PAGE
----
Monday 20 September 2021

After High Election Turnout, Council of State Vote Awaits

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With voter turnout for Cuba’s legislative election Sunday at almost 80%, the island completed the second stage of its general elections that will culminate in the election of a new executive in April.

According to the National Electoral Commission (CEN), about 78.5% of voters – almost seven million people – participated in the election.

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More than eight million Cubans were eligible to vote for the 605 deputies to the National Assembly of People’s Power and the 1,265 delegates to the 15 Provincial Assemblies of People’s Power.

On April 16, the incoming National Assembly will elect a new Council of State, who will then determine the body’s president.

The vote for a new National Assembly on Sunday, was a key step in a process leading to the election of a new president, the first in nearly 60 years from outside the Castro family. The new members of the National Assembly will be tasked with choosing a successor to 86-year-old President Raul Castro when he steps down next month.

President Raul Castro announced in 2017 that he would not be seeking reelection. Under Cuba’s 1992 election law, those registered could cast their ballot in “a free, equal and secret vote” in some 24,470 polling stations across the country’s 168 municipalities.

Raul took over in 2006 from his ailing brother Fidel, who had governed since seizing power during the 1959 revolution.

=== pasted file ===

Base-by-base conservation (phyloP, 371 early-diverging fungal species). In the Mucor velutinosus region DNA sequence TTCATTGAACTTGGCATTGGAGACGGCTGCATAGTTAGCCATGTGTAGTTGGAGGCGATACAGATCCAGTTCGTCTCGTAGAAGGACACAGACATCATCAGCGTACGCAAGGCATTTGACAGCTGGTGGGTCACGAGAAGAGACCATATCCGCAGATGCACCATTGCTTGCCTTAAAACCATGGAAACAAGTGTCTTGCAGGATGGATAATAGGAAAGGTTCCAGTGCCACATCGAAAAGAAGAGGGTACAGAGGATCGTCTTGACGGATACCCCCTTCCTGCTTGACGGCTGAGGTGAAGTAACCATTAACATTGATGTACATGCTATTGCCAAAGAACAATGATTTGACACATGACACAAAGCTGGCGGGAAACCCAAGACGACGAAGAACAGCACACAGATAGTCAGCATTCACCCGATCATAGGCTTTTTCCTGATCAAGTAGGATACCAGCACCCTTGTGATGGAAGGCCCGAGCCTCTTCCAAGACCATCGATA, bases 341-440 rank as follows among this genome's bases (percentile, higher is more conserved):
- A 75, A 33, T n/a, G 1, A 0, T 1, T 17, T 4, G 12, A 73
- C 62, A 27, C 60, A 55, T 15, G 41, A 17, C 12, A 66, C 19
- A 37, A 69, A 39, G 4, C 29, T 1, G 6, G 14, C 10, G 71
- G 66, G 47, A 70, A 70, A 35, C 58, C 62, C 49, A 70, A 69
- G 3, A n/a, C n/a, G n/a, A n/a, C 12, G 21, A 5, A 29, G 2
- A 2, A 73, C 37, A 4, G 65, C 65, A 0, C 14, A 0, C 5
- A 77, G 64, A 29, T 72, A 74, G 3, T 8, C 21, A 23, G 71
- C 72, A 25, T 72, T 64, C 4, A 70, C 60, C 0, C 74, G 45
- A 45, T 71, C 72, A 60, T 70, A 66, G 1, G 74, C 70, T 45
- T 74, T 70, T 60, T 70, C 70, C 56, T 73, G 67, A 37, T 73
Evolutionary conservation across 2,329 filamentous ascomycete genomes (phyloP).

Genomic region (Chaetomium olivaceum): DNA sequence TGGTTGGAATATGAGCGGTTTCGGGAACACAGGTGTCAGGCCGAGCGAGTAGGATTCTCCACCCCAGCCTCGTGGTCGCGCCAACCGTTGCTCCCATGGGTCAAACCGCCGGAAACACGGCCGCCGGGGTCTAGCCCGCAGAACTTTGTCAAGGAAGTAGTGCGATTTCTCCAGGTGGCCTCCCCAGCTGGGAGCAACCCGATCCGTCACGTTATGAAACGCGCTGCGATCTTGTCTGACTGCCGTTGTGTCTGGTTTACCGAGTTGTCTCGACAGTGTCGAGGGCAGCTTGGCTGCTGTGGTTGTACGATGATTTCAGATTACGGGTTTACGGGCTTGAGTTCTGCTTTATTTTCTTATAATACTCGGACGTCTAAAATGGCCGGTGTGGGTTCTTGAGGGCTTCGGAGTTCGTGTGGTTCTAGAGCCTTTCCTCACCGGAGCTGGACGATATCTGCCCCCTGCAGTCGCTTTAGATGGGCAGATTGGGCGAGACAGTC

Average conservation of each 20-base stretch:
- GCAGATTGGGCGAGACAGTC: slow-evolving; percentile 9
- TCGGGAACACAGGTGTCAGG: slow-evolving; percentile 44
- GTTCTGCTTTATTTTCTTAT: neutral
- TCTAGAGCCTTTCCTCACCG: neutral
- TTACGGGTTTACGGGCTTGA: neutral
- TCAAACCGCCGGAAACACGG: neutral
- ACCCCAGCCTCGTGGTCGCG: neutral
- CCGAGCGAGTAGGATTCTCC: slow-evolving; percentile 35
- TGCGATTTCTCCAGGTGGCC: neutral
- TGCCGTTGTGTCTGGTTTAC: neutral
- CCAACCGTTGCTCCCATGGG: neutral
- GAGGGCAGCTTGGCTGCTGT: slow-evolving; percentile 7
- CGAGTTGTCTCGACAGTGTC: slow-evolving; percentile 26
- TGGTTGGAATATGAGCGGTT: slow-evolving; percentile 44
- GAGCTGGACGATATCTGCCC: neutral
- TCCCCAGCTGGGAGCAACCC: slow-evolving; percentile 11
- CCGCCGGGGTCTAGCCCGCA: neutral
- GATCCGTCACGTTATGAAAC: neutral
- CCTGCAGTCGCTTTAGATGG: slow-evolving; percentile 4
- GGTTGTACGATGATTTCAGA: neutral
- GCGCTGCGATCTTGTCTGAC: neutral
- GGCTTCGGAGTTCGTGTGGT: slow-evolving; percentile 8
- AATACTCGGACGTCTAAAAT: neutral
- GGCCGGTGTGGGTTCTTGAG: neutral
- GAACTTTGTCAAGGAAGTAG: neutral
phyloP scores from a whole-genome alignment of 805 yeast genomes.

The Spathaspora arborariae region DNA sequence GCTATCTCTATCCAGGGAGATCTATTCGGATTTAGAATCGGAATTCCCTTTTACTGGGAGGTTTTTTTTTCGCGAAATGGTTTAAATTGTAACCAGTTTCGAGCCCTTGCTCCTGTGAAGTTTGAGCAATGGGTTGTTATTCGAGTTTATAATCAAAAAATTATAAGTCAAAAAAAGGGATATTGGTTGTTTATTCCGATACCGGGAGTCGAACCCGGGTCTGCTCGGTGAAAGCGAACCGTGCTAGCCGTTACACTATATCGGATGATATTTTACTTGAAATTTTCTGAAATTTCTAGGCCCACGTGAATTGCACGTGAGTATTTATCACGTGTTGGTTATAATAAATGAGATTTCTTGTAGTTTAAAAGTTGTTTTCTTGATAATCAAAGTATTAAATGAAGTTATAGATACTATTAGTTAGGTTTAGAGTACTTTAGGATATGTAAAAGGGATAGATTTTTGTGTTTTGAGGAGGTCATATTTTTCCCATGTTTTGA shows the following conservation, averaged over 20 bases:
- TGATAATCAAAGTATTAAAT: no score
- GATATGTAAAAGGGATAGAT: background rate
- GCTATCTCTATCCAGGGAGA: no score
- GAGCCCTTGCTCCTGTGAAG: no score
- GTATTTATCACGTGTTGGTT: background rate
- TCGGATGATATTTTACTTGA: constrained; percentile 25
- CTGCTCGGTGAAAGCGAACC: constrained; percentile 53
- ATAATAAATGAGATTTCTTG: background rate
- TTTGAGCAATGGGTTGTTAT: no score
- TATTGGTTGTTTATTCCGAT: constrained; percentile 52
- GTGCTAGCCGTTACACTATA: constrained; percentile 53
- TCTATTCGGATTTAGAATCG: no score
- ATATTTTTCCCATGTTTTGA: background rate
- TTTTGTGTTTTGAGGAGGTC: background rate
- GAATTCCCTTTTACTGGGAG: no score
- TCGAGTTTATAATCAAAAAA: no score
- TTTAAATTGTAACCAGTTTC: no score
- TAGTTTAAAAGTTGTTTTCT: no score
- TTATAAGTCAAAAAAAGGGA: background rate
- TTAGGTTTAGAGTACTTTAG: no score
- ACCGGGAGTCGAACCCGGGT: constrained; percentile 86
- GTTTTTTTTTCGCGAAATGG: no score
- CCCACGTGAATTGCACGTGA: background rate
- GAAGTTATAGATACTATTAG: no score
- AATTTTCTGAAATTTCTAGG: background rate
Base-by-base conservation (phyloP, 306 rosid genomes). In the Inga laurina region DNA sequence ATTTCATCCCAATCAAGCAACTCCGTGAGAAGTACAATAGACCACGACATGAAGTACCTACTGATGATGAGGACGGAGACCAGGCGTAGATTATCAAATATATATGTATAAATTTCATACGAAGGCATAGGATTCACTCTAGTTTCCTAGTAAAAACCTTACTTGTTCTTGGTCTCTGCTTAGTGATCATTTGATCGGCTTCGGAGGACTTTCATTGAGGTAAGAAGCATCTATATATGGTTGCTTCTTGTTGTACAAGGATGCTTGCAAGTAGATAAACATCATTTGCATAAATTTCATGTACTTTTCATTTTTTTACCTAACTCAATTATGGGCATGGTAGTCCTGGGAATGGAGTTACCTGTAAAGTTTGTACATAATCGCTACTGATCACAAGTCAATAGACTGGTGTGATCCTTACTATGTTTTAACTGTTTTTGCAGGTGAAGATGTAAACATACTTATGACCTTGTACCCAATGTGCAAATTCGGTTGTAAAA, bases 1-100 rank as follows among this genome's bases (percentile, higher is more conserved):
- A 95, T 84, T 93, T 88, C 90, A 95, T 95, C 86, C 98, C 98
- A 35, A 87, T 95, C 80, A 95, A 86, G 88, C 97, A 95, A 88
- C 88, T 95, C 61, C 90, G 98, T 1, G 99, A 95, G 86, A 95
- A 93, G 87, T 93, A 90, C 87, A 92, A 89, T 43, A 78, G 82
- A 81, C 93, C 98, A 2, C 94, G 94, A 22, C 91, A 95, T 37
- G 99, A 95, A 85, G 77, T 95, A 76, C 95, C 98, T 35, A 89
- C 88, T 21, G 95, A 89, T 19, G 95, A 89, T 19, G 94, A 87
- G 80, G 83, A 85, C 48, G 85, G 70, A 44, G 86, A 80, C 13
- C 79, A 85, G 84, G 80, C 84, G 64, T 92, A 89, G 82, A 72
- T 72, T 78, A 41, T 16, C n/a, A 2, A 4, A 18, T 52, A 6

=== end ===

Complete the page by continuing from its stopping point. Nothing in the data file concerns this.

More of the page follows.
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According to official, no incidents were reported although heavy rainfall complicated voting in some areas.

The provinces that reported highest voter turnout were Mayabeque, Pinar del Rio and Granma.

Scrutiny of the vote and tally took place in the presence of more than 200,000 electoral authorities, as well as any community members who desired to observe the count, as permitted under Cuban law.

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Article originally appeared on Today Cuba and is republished here with permission.

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Q24N is an aggregator of news for Latin America. Reports from Mexico to the tip of Chile and Caribbean are sourced for our readers to find all their Latin America news in one place.

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Article originally appeared on Today Cuba and is republished here with permission.

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